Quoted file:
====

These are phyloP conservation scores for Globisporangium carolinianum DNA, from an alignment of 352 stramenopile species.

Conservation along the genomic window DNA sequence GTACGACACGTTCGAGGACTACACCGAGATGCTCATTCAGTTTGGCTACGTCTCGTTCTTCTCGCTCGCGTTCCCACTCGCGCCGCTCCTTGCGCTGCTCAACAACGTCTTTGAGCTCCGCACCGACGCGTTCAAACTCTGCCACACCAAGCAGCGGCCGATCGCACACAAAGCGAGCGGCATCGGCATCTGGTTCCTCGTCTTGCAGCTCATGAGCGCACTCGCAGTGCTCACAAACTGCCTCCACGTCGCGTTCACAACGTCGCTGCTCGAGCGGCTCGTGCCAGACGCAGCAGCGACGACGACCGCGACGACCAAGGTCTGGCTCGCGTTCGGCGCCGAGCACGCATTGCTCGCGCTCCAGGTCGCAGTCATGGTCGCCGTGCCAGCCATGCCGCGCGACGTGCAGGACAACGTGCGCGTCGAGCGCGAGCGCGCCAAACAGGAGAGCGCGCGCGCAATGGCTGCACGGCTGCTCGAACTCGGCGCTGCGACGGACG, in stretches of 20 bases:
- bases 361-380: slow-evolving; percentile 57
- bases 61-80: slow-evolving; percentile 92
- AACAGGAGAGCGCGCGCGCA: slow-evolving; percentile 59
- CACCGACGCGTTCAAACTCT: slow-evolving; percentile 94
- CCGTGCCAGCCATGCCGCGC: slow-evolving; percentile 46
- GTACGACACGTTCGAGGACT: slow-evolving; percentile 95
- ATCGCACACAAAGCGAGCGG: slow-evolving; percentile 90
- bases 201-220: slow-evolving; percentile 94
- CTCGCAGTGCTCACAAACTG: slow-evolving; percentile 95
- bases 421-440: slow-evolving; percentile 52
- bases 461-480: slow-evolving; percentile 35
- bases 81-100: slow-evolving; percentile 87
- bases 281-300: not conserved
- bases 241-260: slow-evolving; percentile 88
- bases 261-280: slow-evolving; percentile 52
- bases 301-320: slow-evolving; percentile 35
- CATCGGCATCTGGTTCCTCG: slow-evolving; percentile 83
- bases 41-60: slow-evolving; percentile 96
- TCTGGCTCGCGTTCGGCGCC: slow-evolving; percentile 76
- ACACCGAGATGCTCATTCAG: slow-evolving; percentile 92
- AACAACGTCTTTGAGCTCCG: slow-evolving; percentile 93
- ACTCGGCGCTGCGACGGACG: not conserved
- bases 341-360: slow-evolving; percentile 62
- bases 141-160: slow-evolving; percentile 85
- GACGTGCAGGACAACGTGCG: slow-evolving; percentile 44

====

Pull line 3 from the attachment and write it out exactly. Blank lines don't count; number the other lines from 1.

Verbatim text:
- bases 361-380: slow-evolving; percentile 57